• "more robust" policing - using rubber bullets and water cannon if necessary and ignoring "phoney concerns about human rights"
  • no reduction in visible policing (not the same thing as a pledge not to cut police budgets)
  • all night courts handing out prison sentences for those convicted of violence with more prison places provided if need be
  • a society with a clearer code of values, a focus on better parenting and more personal responsibility.
Together with in excess of GBP600m (just shy of US$1bn) in funds to be allocated by Big Society Capital "aimed at giving socially orientated financial organisations greater access to affordable capital, so they can in turn help charities, social enterprises and voluntary groups" as The London Evening Standard described them, this is merely a start.

Further reports breakdown rioters' backgrounds, age and careers (when appropriate), the range of which is astounding.  Some have not been in the 'undervalued' catagory at all, but hold down good even respectable jobs.  It seems many were swept up in this furore by a tidal wave of mass bad behaviour.  The courts will meter out harsh sentences as retribution for wreaking havoc and wrecking lives and property.  There's a definite groundswell of opinion that rioters on welfare should have benefit payments stopped.  Other severe measures have wide popular support.

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  1. There is a saying that goes something like this, "how a house is built is how it has to be maintained".

    I think it's evident that this is a systemic problem, however I feel that looking to 'authorities' to patch these issues is missing the boat entirely.

    Change can only be affected by desire firstly and secondly by will. There will never be a willing authority - it doesn't suit the model. History shows us that the will to change must come from people themselves or their society will slip into oblivion. The challenge is to the people. If you shirk responsibility and obey denial other people will control your life indefinitely.

  2. David Cameron has attempted to encourage public participation in the process of improving society through the government's "Big Society" concept. This has taken time to take hold. However, the London Evening Standard reported on July 29 that "Cameron's vision for a Big Society bank became reality today, with the first investment set to help disadvantaged young people into work or education.

    The bank, now relaunched as Big Society Capital, is set to receive £600 million in equity capital in the coming months - £400 million from dormant bank accounts and £200 million from the big four UK high street banks.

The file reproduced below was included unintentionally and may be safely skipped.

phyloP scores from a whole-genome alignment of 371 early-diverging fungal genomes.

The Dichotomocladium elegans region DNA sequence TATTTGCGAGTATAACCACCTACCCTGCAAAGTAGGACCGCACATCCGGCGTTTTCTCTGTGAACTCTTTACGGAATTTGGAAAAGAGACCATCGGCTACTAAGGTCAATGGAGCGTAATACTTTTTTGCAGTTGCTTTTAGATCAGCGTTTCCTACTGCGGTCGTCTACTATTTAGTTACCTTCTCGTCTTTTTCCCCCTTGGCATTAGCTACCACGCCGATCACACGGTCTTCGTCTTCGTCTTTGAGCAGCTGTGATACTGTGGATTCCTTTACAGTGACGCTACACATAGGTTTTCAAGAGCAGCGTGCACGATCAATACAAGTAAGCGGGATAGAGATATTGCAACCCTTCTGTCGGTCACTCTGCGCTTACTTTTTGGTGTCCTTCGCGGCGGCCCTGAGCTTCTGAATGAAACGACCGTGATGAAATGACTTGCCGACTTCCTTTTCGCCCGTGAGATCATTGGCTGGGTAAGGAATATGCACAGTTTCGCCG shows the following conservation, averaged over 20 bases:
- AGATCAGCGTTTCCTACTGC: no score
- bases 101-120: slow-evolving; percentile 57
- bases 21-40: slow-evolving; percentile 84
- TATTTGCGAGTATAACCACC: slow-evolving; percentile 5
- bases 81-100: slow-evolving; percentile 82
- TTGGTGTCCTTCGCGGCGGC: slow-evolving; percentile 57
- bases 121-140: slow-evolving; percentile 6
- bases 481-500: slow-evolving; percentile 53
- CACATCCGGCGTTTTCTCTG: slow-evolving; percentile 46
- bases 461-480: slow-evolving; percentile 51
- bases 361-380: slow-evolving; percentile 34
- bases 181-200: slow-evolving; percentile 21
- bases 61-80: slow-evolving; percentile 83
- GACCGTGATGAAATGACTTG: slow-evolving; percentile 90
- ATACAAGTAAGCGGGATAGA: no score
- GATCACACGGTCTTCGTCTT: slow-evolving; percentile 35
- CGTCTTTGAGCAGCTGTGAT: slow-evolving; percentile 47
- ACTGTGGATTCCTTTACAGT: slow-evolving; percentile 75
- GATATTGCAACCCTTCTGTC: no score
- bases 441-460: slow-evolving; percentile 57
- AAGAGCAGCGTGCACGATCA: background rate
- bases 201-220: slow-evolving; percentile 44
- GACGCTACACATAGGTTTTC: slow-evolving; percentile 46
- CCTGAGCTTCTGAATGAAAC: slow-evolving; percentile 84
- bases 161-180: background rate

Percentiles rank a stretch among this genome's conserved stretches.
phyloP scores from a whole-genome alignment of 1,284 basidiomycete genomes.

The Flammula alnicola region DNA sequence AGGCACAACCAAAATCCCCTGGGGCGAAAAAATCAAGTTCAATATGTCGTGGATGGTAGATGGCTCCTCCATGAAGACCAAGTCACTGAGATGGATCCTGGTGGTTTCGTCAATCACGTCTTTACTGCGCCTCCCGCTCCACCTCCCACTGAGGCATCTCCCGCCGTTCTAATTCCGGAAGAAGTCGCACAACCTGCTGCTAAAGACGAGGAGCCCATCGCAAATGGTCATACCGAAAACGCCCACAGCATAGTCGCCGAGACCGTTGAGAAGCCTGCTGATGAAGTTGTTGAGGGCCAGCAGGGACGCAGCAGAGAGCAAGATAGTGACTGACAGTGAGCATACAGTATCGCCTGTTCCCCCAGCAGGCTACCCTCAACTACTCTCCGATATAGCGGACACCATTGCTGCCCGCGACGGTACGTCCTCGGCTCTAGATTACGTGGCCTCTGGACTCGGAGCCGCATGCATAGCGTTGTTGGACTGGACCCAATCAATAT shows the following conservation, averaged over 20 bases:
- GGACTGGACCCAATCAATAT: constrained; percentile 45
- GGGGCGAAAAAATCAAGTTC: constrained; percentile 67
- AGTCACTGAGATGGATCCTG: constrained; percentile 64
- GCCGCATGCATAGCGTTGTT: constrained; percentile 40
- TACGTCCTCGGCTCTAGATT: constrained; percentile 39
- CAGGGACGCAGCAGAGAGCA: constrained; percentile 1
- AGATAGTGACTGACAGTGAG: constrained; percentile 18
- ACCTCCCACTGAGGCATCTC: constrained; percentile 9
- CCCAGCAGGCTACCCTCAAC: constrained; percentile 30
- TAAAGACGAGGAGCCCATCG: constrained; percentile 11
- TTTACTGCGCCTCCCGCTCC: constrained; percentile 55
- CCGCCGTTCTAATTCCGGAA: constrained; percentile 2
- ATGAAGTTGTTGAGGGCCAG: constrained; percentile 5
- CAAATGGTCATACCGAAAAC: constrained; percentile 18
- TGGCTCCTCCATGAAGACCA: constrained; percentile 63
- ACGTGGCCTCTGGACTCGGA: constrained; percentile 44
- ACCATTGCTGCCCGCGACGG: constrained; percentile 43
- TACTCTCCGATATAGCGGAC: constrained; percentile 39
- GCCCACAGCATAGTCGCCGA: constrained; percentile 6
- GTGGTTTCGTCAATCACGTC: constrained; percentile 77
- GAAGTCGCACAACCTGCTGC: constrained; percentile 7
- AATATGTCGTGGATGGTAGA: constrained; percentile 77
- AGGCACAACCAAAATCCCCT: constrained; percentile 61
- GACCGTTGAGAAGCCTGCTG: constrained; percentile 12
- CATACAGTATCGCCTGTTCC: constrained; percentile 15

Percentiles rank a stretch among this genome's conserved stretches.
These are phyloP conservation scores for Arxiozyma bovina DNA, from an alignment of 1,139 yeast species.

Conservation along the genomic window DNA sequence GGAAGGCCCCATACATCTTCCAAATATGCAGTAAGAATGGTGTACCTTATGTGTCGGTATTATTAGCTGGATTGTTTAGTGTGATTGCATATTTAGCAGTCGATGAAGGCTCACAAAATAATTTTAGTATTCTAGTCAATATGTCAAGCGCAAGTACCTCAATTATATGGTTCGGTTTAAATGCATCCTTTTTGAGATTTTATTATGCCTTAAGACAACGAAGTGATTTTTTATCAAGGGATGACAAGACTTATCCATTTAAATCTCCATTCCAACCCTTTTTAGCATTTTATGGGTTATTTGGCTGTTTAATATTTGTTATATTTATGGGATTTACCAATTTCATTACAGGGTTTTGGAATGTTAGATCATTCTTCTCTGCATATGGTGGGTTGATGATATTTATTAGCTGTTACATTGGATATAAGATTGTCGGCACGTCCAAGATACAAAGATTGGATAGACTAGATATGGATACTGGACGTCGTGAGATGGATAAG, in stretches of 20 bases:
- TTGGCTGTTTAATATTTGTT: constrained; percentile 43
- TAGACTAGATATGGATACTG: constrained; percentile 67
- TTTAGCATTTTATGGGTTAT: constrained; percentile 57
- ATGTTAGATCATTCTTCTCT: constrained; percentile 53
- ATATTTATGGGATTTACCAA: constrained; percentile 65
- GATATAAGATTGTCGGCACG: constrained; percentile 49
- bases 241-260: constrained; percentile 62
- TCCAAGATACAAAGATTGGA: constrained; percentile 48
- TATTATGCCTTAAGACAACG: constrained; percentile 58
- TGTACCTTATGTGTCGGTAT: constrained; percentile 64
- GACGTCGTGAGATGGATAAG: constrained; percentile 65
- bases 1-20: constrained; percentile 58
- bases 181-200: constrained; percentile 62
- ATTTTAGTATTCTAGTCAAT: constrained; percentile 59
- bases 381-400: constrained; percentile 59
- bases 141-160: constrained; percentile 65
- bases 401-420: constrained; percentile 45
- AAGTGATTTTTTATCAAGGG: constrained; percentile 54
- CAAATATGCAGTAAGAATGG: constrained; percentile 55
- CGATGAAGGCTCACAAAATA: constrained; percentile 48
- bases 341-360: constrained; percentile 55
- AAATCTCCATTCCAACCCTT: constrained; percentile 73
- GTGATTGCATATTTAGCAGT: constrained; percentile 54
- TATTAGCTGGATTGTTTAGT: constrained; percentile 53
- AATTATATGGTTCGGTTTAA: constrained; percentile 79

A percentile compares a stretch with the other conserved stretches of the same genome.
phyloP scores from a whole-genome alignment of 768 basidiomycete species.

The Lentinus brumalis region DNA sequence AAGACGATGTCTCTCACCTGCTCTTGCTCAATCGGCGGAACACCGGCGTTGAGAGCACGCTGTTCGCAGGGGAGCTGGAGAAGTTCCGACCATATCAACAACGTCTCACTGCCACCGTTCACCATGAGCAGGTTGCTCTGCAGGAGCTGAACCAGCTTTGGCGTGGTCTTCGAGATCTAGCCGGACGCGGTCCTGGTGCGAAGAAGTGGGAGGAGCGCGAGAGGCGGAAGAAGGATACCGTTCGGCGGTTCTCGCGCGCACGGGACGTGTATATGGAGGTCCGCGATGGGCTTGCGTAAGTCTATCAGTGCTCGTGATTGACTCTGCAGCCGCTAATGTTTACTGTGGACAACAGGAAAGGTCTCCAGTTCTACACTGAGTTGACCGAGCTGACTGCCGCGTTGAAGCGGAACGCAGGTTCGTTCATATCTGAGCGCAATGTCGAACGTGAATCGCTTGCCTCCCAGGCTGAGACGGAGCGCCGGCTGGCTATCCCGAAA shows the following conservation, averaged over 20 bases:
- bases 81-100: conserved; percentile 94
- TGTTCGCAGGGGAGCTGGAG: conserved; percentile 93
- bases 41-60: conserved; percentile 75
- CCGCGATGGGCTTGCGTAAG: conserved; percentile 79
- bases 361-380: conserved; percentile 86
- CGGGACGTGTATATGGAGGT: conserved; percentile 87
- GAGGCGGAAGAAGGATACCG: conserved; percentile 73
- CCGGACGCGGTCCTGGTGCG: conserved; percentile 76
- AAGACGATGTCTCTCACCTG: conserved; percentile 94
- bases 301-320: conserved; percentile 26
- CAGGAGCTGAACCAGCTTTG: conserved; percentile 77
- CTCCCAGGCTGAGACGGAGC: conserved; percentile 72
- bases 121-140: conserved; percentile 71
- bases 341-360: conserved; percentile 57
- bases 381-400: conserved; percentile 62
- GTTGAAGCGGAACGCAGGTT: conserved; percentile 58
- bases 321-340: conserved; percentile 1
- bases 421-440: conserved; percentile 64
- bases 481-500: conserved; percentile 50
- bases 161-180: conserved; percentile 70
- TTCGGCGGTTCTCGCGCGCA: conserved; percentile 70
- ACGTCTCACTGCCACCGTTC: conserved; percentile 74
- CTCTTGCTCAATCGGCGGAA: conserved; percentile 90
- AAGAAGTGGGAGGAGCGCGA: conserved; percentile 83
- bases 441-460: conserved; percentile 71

It is aimed at giving socially orientated financial organisations greater access to affordable capital, so they can in turn help charities, social enterprises and voluntary groups."

    The New Statesman, Morning Star and the Left have been scathing of the initiative. The Morning Star reported on August 2, "David Cameron's Big Society propaganda bubble well and truly burst today after it was revealed cuts to vital local services risked a meltdown in Britain's social infrastructure.

    The trade union-backed False Economy website found that around 2,000 charities and community groups were facing budget cuts of at least 5 per cent, with some losing their funding altogether.

    False Economy researchers said that the cuts risked jeopardising entire charitable operations in some of the most deprived parts of the country."

    In the end, you're right. If the people don't press for change themselves then society can't improve. Governments can attempt to set the stage for societal development, but the people themselves have to demand it.

    The spontaneous response to riots in London is exemplified by action taken by locals in Clapham Junction in Battersea, when hundreds came out into the streets to assist local shopkeepers in the clean-up operation and to sweep roads clear of debris. Perhaps this will be the start of a process of regeneration and a huge improvement in community spirit.

    After the 7/7 terrorist attack on London in 2005, American journalists noted that the peoples' calm and community-spirited response was indicative of the spirit of the British when under attack during the Blitz in WWII.

    The current turmoil in the UK might spur a similar response.

    However, news of three Asians mowed down by a car as they attempted to protect local property in Birmingham was an horrific crime, derisable and utterly condemnable. There's been an understandably angry reaction from local Asians and then sensible calls for calm.

    It has to be hoped that the spirit of community which existed during the Battle of Britain will prevail. Actions of left- or right-wing lunatics or fanatics to further stoke the flames of dissent or to use the mayhem to incite should be stamped on with the full force of the law and the utter condemnation of the people.